Right now most people are "just following orders" because there are consequences to not doing so (losing their jobs) and no consequences to disobeying. We need to change that.

So yeah, throw him and his cronies in jail.

Comment: I still don't get it... (Score 1) 183

by Somebody Is Using My (#47556681) Attached to: How Gygax Lost Control of TSR and D&D

The article says:

"This raised his total holdings to 1,371 shares, which fell just slightly below half (49.6%) of outstanding TSR shares, then numbering 2,761. But the 40 shares owned by Gygax’s son Ernie, when combined with his father’s holdings, secured controlling interest (51.1%) in TSR.

Then there is a bit about the Blume family wanting to sell their shares, Gygax not biting, and Williams et al. purchasing them instead. This suddenly gives them a greater controlling interest in the corporation.

But if Gygax already controlled 51.1%, it doesn't matter how many shares they buy; unless Gygax sold some of his own, they should never have more than 48.9% and thus never have been in a position to oust him.

So this article - and corporate finance - just makes me even more confused.

Comment: Re:But it wasn't for "national security" (Score 3, Interesting) 353

Except in the UK, you do not have the right to remain silent, or at least, you can remain silent but that may work against you in court.

Wikipedia explains,

"The right to silence was amended in 1984 by allowing adverse inferences to be drawn at a court hearing in cases where a suspect refuses to explain something, and then later produces an explanation. In other words the jury is entitled to infer that the accused fabricated the explanation at a later date, as he refused to provide the explanation during police questioning."

Furthermore, this is nothing new to the UK; there is precedent for being arrested for not providing your password to the police when requested, and the courts supported the action.

Comment: Missing the point (Score 3, Interesting) 468

I'm actually less worried about the view-screen failing than most are; given how robust the systems on these planes are, it is unlikely that is going to be a significant problem. If it gets to the point where the viewscreen itself no longer works, the pilots probably will probably have other much more important problems to deal with, like catastrophic hull damage or engine failure (having said that, I'm all for the addition of a periscope or small viewport that can be used in emergencies).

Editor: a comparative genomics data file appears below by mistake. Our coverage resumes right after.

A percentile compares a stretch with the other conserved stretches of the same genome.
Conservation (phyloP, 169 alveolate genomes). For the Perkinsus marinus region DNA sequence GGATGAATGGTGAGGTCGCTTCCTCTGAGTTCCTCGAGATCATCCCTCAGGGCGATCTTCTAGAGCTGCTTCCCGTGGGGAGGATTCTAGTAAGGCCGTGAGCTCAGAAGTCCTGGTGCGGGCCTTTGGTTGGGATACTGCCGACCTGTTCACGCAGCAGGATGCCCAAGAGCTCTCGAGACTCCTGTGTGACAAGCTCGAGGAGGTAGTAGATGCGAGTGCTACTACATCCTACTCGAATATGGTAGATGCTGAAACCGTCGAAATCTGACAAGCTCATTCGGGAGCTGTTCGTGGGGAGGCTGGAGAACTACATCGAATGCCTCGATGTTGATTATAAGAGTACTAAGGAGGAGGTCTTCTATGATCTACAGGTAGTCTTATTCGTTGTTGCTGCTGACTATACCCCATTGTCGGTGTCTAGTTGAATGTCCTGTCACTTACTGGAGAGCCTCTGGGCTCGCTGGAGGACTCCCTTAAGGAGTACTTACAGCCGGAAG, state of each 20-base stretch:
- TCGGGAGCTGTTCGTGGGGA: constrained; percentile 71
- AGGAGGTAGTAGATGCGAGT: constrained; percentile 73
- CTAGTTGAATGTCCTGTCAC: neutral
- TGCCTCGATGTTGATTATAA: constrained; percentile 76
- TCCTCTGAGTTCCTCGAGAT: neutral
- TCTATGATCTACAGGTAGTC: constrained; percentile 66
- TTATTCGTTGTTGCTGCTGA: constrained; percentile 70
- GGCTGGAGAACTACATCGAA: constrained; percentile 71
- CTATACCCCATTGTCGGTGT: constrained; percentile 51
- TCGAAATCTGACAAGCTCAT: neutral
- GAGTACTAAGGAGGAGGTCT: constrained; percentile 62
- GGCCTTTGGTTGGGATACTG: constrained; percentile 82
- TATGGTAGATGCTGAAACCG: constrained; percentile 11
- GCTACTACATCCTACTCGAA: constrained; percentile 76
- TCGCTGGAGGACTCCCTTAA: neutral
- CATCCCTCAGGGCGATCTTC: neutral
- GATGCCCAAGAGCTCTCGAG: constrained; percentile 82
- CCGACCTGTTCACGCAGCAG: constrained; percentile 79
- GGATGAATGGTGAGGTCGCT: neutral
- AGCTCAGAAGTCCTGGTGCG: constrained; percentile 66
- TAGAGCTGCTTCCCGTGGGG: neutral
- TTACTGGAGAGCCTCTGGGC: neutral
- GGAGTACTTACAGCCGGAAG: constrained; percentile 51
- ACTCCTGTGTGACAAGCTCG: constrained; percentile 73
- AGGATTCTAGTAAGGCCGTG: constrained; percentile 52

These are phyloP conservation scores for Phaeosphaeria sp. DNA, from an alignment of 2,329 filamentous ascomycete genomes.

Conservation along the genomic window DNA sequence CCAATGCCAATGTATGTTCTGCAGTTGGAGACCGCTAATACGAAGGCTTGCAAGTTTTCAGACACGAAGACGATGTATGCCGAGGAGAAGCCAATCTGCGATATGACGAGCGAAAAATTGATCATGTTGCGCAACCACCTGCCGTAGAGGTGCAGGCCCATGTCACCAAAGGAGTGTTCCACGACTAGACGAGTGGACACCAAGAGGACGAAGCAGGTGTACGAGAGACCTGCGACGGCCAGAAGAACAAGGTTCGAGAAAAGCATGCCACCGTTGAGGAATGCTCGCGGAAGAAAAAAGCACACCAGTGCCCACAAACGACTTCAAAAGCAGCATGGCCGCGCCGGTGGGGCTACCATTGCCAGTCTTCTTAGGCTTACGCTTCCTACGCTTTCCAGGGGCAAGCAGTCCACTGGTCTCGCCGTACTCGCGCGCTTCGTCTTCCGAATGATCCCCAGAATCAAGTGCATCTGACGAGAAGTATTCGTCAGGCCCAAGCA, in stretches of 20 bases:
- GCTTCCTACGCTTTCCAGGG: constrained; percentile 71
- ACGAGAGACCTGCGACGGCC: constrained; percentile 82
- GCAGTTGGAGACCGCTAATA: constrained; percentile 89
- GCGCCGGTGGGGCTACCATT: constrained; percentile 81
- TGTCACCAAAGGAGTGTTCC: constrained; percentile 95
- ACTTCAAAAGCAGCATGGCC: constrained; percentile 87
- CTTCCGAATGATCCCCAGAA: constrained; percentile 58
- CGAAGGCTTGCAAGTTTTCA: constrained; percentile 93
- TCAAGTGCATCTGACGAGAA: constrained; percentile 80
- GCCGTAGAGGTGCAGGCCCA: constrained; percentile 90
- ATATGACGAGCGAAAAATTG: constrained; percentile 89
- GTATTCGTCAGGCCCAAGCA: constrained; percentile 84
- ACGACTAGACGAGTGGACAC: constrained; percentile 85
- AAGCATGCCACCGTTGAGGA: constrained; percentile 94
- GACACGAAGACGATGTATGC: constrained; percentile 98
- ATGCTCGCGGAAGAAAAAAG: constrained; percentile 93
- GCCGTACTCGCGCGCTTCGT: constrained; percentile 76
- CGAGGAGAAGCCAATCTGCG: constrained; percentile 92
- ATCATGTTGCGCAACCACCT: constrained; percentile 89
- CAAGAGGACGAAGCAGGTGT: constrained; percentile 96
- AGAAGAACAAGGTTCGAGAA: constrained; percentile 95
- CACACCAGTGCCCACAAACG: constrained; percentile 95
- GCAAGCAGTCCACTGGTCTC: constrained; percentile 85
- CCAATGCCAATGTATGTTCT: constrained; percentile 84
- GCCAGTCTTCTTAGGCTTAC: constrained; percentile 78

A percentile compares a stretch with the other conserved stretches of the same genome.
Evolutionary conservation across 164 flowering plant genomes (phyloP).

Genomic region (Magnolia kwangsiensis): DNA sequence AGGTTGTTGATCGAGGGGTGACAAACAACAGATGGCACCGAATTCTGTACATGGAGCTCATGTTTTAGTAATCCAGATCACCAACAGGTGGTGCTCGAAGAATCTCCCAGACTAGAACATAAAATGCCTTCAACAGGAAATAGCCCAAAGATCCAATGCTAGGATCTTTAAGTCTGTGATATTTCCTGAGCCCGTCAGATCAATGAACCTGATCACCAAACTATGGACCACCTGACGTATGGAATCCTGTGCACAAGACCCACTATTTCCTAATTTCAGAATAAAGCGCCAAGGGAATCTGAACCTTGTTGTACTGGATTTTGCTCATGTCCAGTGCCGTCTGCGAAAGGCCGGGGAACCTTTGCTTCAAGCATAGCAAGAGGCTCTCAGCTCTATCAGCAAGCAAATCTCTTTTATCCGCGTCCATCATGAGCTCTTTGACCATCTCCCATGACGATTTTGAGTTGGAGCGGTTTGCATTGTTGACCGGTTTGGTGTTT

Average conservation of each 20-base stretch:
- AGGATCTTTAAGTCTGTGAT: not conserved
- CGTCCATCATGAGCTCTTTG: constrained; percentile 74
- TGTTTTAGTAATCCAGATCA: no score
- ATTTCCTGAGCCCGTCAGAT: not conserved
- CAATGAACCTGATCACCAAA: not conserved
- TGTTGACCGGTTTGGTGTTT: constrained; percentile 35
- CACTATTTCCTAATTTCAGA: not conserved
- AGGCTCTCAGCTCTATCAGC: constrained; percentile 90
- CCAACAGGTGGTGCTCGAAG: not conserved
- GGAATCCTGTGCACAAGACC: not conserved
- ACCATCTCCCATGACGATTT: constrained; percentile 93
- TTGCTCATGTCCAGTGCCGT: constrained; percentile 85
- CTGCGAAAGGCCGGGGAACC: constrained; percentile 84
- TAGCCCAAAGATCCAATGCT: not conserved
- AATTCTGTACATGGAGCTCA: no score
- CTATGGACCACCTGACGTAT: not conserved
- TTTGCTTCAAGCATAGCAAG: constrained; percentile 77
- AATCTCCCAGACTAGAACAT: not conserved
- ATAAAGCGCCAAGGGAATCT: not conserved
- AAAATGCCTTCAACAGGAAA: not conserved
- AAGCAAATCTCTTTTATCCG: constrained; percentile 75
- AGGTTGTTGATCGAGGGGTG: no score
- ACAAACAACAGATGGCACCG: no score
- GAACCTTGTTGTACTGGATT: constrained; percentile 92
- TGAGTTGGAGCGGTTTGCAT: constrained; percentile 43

What does concern me is the image that is going to be projected onto these screens. It is going to be a mixed feed of camera images and sensors into one panoramic display. This raises flags for two reasons. First, cameras have fixed viewing angles, and windows do not. A pilot can lean a bit to the side while looking out a window to see just slightly more to the left or right; he won't be able to do so with a fixed TV image. Secondly, having worked with how computers merge panoramic images, I wonder how much lag there will be between the time the camera SEES its image and the time it actually is displayed on the screen; even a tenth of a second delay could be dangerous. I also wonder what information will be culled because the programs cannot make a seamless match between the different camera images otherwise. Programs that merge images can make some stupid assumptions sometimes and a detail at the border between two or more images is sometimes lost due to the algorithm.

A better initial use for this technology than completely replacing the cockpit windows, I think, would be to replace the PASSENGER windows. Those are far less critical to the plane. Giving each PASSENGER a small OLED screen in place of a window would greatly increase structural integrity and decrease fuel use while also allowing the technology to better mature before replacing the much more important viewports in the cockpit.

Comment: Re:Minor inconvenience (Score 4, Interesting) 346

by Somebody Is Using My (#47375995) Attached to: Goldman Sachs Demands Google Unsend One of Its E-mails

As disturbing is that the threat of "reputational damage" is enough to get a court on your side.

The United States government should not be helping people or business protect their reputation from their own mistakes. It opens a floodgate to potential abuses. This request should have been laughed out of court. "You screwed up, bub; you deal with the consequences."

I can see this ruling being used as a precedent in many future law cases.

"A car is just a big purse on wheels." -- Johanna Reynolds